another like this and think, "so you've got one of those types today, have
any further confirmation of necrotic totemism required? Well, I did suggest it
was secular pilgrimage "of a sort".
could never understand why they would come up in their Rolls Royces, make such a
hue and cry about it all, and be so cruel in the way they would take a
fish", says my friend, Dr Donald Murray, who was born some seventy years
ago in a traditional black house and remembers well the old days. After all, we
would all gladly take a fish from loch, river or six fathoms of ocean. But the
object was to get it in the pot as efficiently as possible; not to
"play" it in this loaded lila parody.
I have yet to come to what, for us, was the important bit of the story. It was
customary for the adulating ghillie to be provided with a "wee dram".
The expression pertains, always, of course, to whisky, which, please note, is
not only golden, being spiritus of the alchemical still, but even
translates direct from Gaelic as -
the "Water of Life".
most things in life get bigger as they get older. The converse is true of a
"wee dram", especially as Great White Fishers are renowned for their
meanness. And here lies the rationale of the ghillie's bardic praise-eloquence
to which I earlier referred. Here too is why, around the bothy fire at night, we
ghillies would measure the success of the day not in the poundage of
fish. Oh no - that was their reference point. Success for us was
calibrated by a much more noble criterion. Our concern was for the Water.
Specifically, with how far the hip-flask's golden gush had been liberated from
that doleful adjective, "wee".
I've been deviating from my main story a little, but such is what pilgrimage is
for. It allows space for the sedimentation of life to be shaken up and resettle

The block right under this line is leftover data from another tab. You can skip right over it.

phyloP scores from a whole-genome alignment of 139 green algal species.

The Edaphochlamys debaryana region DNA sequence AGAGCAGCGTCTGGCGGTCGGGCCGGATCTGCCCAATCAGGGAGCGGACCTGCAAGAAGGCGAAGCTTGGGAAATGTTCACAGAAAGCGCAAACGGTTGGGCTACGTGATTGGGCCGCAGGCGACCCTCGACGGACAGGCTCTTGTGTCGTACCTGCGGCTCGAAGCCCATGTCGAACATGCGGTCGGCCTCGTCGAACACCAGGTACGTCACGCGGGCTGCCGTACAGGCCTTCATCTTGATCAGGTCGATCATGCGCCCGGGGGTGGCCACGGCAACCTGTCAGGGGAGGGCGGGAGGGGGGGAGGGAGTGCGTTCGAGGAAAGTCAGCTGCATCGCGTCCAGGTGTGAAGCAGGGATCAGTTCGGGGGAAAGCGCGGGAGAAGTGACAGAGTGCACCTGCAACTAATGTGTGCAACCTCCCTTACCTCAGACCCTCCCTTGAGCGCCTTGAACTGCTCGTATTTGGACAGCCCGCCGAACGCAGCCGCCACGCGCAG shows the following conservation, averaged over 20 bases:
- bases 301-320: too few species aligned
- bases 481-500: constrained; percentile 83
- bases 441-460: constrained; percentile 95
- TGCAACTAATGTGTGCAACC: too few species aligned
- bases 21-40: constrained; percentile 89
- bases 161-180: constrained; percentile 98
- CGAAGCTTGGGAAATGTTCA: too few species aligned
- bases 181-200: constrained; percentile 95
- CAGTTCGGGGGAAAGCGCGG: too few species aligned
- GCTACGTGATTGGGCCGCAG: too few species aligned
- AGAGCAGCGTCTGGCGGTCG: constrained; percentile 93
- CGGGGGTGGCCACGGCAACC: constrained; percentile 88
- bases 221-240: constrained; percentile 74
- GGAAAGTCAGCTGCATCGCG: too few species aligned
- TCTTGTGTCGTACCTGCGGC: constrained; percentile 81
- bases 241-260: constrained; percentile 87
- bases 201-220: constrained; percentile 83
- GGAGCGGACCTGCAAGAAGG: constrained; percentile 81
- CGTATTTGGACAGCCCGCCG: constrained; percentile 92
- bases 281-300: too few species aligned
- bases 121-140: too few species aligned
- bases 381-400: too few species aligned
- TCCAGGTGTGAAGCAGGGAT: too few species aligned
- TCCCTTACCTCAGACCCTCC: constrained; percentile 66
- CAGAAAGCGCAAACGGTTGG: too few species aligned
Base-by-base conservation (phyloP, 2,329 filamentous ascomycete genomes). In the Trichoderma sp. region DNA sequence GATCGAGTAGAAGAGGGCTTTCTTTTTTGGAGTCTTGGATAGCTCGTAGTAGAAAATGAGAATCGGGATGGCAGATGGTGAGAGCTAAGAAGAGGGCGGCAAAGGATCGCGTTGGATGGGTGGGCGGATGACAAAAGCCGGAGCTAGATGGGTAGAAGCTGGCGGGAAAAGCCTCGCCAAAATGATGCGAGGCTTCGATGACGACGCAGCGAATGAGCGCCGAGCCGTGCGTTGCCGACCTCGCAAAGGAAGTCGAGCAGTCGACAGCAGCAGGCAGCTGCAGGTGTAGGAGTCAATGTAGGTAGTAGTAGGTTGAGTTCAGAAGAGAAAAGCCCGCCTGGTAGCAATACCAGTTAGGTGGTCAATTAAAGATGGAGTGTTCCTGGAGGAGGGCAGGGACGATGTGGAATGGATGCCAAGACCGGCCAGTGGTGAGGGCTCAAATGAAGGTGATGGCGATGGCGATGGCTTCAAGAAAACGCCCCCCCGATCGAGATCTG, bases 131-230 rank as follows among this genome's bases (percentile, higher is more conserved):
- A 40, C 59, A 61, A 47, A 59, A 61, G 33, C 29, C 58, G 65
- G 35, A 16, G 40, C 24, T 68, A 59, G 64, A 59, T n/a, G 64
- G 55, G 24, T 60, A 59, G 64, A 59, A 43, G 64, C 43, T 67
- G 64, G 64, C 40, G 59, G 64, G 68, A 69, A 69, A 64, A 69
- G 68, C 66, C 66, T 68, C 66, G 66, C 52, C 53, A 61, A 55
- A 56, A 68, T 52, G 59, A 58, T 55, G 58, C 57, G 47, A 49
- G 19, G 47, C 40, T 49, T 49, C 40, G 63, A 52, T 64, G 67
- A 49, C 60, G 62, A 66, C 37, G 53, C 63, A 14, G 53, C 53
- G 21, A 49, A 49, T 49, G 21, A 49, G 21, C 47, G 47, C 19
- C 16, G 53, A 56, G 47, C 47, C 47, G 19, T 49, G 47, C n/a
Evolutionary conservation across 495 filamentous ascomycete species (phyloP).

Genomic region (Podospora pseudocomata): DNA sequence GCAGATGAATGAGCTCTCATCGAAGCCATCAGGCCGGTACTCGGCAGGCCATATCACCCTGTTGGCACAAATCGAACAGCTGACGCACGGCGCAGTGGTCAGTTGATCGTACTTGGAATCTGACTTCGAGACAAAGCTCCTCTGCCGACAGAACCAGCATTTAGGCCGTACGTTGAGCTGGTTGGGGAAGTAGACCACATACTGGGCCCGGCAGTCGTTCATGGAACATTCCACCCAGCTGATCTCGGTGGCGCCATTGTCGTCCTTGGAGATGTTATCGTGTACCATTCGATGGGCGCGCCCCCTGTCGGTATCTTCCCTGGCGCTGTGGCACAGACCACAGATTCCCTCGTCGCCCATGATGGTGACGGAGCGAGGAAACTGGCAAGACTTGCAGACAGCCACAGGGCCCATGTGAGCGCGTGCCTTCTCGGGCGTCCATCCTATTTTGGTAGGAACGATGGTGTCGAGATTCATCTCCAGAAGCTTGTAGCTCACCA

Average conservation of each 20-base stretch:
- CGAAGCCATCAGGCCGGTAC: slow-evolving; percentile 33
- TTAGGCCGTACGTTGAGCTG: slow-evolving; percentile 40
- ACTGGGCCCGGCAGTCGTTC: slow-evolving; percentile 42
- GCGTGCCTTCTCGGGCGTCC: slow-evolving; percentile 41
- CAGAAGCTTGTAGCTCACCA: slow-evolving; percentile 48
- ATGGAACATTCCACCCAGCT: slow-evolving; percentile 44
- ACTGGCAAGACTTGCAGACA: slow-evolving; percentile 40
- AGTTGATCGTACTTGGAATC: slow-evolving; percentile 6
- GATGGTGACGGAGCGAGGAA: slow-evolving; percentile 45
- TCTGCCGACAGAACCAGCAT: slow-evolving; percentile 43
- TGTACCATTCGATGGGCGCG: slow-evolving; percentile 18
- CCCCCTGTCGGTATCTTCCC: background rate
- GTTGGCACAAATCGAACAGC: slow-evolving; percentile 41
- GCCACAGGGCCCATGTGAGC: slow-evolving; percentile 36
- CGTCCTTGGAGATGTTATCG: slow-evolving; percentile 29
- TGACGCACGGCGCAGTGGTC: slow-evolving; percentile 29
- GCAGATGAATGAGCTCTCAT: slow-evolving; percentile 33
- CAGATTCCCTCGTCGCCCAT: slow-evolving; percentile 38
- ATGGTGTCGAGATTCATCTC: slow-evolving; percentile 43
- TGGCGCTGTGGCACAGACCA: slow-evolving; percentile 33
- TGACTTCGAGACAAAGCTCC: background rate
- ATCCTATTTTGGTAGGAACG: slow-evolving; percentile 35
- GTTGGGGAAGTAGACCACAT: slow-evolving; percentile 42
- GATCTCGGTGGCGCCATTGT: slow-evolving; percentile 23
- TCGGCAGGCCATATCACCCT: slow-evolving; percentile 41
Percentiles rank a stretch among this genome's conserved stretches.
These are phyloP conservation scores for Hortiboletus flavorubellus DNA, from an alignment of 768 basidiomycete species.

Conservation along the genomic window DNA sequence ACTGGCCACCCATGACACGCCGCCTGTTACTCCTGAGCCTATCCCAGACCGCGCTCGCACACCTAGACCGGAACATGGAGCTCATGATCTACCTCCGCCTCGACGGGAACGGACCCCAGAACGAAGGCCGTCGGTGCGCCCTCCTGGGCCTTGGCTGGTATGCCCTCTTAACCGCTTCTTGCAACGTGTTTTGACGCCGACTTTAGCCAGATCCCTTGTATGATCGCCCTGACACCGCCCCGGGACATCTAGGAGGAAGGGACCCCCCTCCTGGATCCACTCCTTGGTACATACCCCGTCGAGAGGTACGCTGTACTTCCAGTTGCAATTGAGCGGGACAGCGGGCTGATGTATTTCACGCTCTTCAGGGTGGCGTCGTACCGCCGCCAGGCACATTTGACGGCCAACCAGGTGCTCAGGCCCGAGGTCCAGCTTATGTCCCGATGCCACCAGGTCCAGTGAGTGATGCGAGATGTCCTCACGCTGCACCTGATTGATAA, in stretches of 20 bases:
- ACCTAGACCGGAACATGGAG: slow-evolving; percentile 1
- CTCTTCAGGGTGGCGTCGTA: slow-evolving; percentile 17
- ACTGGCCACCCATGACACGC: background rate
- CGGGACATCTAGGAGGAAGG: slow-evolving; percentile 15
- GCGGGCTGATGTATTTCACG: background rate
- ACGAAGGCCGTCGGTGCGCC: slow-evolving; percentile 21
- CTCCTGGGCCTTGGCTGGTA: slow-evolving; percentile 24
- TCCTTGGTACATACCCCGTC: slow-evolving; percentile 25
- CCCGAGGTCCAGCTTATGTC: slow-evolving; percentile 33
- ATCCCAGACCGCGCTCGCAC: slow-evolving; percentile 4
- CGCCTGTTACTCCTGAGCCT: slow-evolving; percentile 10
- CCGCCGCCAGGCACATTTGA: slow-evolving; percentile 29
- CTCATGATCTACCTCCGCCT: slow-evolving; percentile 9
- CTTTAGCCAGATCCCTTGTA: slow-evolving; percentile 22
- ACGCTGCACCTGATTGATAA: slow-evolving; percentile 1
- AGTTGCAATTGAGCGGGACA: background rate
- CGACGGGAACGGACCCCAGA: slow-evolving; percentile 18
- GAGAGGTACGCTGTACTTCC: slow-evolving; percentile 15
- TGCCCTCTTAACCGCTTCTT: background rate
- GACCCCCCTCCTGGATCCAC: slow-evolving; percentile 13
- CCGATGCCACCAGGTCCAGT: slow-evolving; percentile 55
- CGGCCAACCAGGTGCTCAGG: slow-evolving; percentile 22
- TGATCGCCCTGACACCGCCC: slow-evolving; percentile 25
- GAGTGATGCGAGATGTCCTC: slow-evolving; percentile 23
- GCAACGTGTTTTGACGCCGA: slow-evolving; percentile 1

in new strata of meaning. And you're allowed to do that, especially when
standing over the keystane of a faerie bridge observing that the straight and
narrow road goes in one direction, but the current - she takes quite a different
often get a negative reaction from someone or other when I tell tales of
ghillieing days. They'd prefer to think that such things don't happen, or that
people with my sort of concerns weren't involved. Again, pilgrimage helps draw
out the contradictions and loose ends of our lives. Some of these might be
pregnant for reconciliation. Others stay untidy, but not to be ignored. If it is
true as some Buddhists that we are all "perfected beings", then these
are roughnesses in the diamond body.
keystane - the wedge-shaped rock in the middle of a bridge that holds both sides
together. These two Irishmen have brought me to a testing point now. - Oh, so
you used to be a ghillie, says one, his poised interest vying with my
presumption of suspicion in his voice. - Then what flies did you use?
memory trawls back to those, not-very-right-on days ... and yet, it was
employment, a fun job for a youth, and remains so for many with less choice in
life than I have now. - Well, depending on the weather conditions, Hairy Mary
tubes, Stoat's Tail, Black Pennel, Butchers, Blue Zulu, Claret and Grouse. Why?
- Well well, we're ghillies too! he said, waxing a smile of professional
recognition to break the cultivated tension.
Ah, I retorted, - so you thought we were here to poach! - No, he laughs - we
were just thinking that if you had a rod we'd have a cast ourselves while you
were brewing up. - But, you're not watchers on this water? - Oh no, we've got
our own water....
doesn't fit. - You're ghillies, and you've got your own water?
then an amazing story unfolded from this Bobby Bashford about the community in
which he lives at Bangor Erris, Co. Mayo. A few years ago they'd had a big
meeting to decide what to do about the fact that their village was dying from
depopulation and lack of opportunity for the young. They recognised that their
only real asset was the excellent salmon river and loch which had long been in
the hands of an English "sporting" syndicate. These people would come
over from London to fish, their posh cars filled with supermarket provisions,